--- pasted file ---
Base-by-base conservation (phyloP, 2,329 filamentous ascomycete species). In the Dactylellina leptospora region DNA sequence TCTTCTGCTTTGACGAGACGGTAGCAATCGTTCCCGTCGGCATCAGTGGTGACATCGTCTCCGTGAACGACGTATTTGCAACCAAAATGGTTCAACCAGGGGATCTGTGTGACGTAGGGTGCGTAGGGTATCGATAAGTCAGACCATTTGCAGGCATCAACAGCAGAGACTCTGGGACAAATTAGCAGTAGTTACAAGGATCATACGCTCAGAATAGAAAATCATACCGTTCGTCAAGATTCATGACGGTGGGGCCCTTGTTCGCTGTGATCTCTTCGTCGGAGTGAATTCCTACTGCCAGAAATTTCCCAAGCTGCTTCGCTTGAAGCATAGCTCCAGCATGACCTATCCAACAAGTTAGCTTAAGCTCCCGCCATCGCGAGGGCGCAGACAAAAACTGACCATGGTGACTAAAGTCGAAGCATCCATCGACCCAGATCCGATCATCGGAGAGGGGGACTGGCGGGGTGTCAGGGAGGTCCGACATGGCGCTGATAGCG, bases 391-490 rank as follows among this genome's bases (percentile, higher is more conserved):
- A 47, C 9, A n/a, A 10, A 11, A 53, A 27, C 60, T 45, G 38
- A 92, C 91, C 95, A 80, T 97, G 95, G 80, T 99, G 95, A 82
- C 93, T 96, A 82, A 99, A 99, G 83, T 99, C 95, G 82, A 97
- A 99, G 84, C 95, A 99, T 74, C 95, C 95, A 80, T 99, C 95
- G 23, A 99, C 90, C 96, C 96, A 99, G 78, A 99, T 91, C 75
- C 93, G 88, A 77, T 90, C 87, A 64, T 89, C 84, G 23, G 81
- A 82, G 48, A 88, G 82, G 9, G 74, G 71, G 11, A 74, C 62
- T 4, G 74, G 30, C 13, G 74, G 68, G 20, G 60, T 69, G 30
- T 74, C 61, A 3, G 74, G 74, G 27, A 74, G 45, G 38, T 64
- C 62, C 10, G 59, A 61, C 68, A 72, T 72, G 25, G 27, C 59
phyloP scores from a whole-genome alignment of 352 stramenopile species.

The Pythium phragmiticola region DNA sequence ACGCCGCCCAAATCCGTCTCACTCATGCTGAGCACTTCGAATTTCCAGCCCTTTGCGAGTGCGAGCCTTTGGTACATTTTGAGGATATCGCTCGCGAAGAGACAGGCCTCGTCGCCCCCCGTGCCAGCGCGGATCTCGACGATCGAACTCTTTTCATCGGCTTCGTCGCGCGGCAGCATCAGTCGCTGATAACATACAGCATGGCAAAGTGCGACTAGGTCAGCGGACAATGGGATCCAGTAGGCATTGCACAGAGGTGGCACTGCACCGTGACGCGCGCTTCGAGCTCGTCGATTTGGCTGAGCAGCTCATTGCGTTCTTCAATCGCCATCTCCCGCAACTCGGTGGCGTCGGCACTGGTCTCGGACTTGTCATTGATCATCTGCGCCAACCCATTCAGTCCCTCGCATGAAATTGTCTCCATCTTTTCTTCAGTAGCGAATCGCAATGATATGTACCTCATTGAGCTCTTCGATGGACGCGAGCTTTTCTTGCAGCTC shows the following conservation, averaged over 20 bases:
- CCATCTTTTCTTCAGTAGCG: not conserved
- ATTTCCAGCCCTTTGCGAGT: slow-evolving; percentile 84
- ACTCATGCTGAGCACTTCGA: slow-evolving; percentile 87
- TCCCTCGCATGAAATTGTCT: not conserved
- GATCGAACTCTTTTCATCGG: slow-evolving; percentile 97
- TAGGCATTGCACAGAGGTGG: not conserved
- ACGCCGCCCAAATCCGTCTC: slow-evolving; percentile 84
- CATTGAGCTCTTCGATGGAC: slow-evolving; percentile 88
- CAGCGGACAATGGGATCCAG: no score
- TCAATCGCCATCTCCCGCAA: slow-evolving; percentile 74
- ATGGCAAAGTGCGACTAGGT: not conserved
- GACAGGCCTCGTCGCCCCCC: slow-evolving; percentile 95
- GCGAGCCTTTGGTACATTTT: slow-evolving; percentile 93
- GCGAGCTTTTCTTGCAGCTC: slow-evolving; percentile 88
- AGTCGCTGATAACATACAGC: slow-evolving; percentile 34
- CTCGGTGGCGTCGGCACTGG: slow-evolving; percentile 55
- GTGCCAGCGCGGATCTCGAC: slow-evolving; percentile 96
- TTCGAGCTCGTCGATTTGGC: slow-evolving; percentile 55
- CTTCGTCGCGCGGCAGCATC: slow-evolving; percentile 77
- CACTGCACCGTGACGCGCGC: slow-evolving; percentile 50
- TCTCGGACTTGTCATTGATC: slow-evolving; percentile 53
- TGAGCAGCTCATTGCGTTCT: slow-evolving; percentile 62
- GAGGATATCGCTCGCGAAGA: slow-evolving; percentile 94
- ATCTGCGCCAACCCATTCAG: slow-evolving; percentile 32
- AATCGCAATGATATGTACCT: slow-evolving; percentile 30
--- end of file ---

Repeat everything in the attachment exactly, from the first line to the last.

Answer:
Base-by-base conservation (phyloP, 2,329 filamentous ascomycete species). In the Dactylellina leptospora region DNA sequence TCTTCTGCTTTGACGAGACGGTAGCAATCGTTCCCGTCGGCATCAGTGGTGACATCGTCTCCGTGAACGACGTATTTGCAACCAAAATGGTTCAACCAGGGGATCTGTGTGACGTAGGGTGCGTAGGGTATCGATAAGTCAGACCATTTGCAGGCATCAACAGCAGAGACTCTGGGACAAATTAGCAGTAGTTACAAGGATCATACGCTCAGAATAGAAAATCATACCGTTCGTCAAGATTCATGACGGTGGGGCCCTTGTTCGCTGTGATCTCTTCGTCGGAGTGAATTCCTACTGCCAGAAATTTCCCAAGCTGCTTCGCTTGAAGCATAGCTCCAGCATGACCTATCCAACAAGTTAGCTTAAGCTCCCGCCATCGCGAGGGCGCAGACAAAAACTGACCATGGTGACTAAAGTCGAAGCATCCATCGACCCAGATCCGATCATCGGAGAGGGGGACTGGCGGGGTGTCAGGGAGGTCCGACATGGCGCTGATAGCG, bases 391-490 rank as follows among this genome's bases (percentile, higher is more conserved):
- A 47, C 9, A n/a, A 10, A 11, A 53, A 27, C 60, T 45, G 38
- A 92, C 91, C 95, A 80, T 97, G 95, G 80, T 99, G 95, A 82
- C 93, T 96, A 82, A 99, A 99, G 83, T 99, C 95, G 82, A 97
- A 99, G 84, C 95, A 99, T 74, C 95, C 95, A 80, T 99, C 95
- G 23, A 99, C 90, C 96, C 96, A 99, G 78, A 99, T 91, C 75
- C 93, G 88, A 77, T 90, C 87, A 64, T 89, C 84, G 23, G 81
- A 82, G 48, A 88, G 82, G 9, G 74, G 71, G 11, A 74, C 62
- T 4, G 74, G 30, C 13, G 74, G 68, G 20, G 60, T 69, G 30
- T 74, C 61, A 3, G 74, G 74, G 27, A 74, G 45, G 38, T 64
- C 62, C 10, G 59, A 61, C 68, A 72, T 72, G 25, G 27, C 59
phyloP scores from a whole-genome alignment of 352 stramenopile species.

The Pythium phragmiticola region DNA sequence ACGCCGCCCAAATCCGTCTCACTCATGCTGAGCACTTCGAATTTCCAGCCCTTTGCGAGTGCGAGCCTTTGGTACATTTTGAGGATATCGCTCGCGAAGAGACAGGCCTCGTCGCCCCCCGTGCCAGCGCGGATCTCGACGATCGAACTCTTTTCATCGGCTTCGTCGCGCGGCAGCATCAGTCGCTGATAACATACAGCATGGCAAAGTGCGACTAGGTCAGCGGACAATGGGATCCAGTAGGCATTGCACAGAGGTGGCACTGCACCGTGACGCGCGCTTCGAGCTCGTCGATTTGGCTGAGCAGCTCATTGCGTTCTTCAATCGCCATCTCCCGCAACTCGGTGGCGTCGGCACTGGTCTCGGACTTGTCATTGATCATCTGCGCCAACCCATTCAGTCCCTCGCATGAAATTGTCTCCATCTTTTCTTCAGTAGCGAATCGCAATGATATGTACCTCATTGAGCTCTTCGATGGACGCGAGCTTTTCTTGCAGCTC shows the following conservation, averaged over 20 bases:
- CCATCTTTTCTTCAGTAGCG: not conserved
- ATTTCCAGCCCTTTGCGAGT: slow-evolving; percentile 84
- ACTCATGCTGAGCACTTCGA: slow-evolving; percentile 87
- TCCCTCGCATGAAATTGTCT: not conserved
- GATCGAACTCTTTTCATCGG: slow-evolving; percentile 97
- TAGGCATTGCACAGAGGTGG: not conserved
- ACGCCGCCCAAATCCGTCTC: slow-evolving; percentile 84
- CATTGAGCTCTTCGATGGAC: slow-evolving; percentile 88
- CAGCGGACAATGGGATCCAG: no score
- TCAATCGCCATCTCCCGCAA: slow-evolving; percentile 74
- ATGGCAAAGTGCGACTAGGT: not conserved
- GACAGGCCTCGTCGCCCCCC: slow-evolving; percentile 95
- GCGAGCCTTTGGTACATTTT: slow-evolving; percentile 93
- GCGAGCTTTTCTTGCAGCTC: slow-evolving; percentile 88
- AGTCGCTGATAACATACAGC: slow-evolving; percentile 34
- CTCGGTGGCGTCGGCACTGG: slow-evolving; percentile 55
- GTGCCAGCGCGGATCTCGAC: slow-evolving; percentile 96
- TTCGAGCTCGTCGATTTGGC: slow-evolving; percentile 55
- CTTCGTCGCGCGGCAGCATC: slow-evolving; percentile 77
- CACTGCACCGTGACGCGCGC: slow-evolving; percentile 50
- TCTCGGACTTGTCATTGATC: slow-evolving; percentile 53
- TGAGCAGCTCATTGCGTTCT: slow-evolving; percentile 62
- GAGGATATCGCTCGCGAAGA: slow-evolving; percentile 94
- ATCTGCGCCAACCCATTCAG: slow-evolving; percentile 32
- AATCGCAATGATATGTACCT: slow-evolving; percentile 30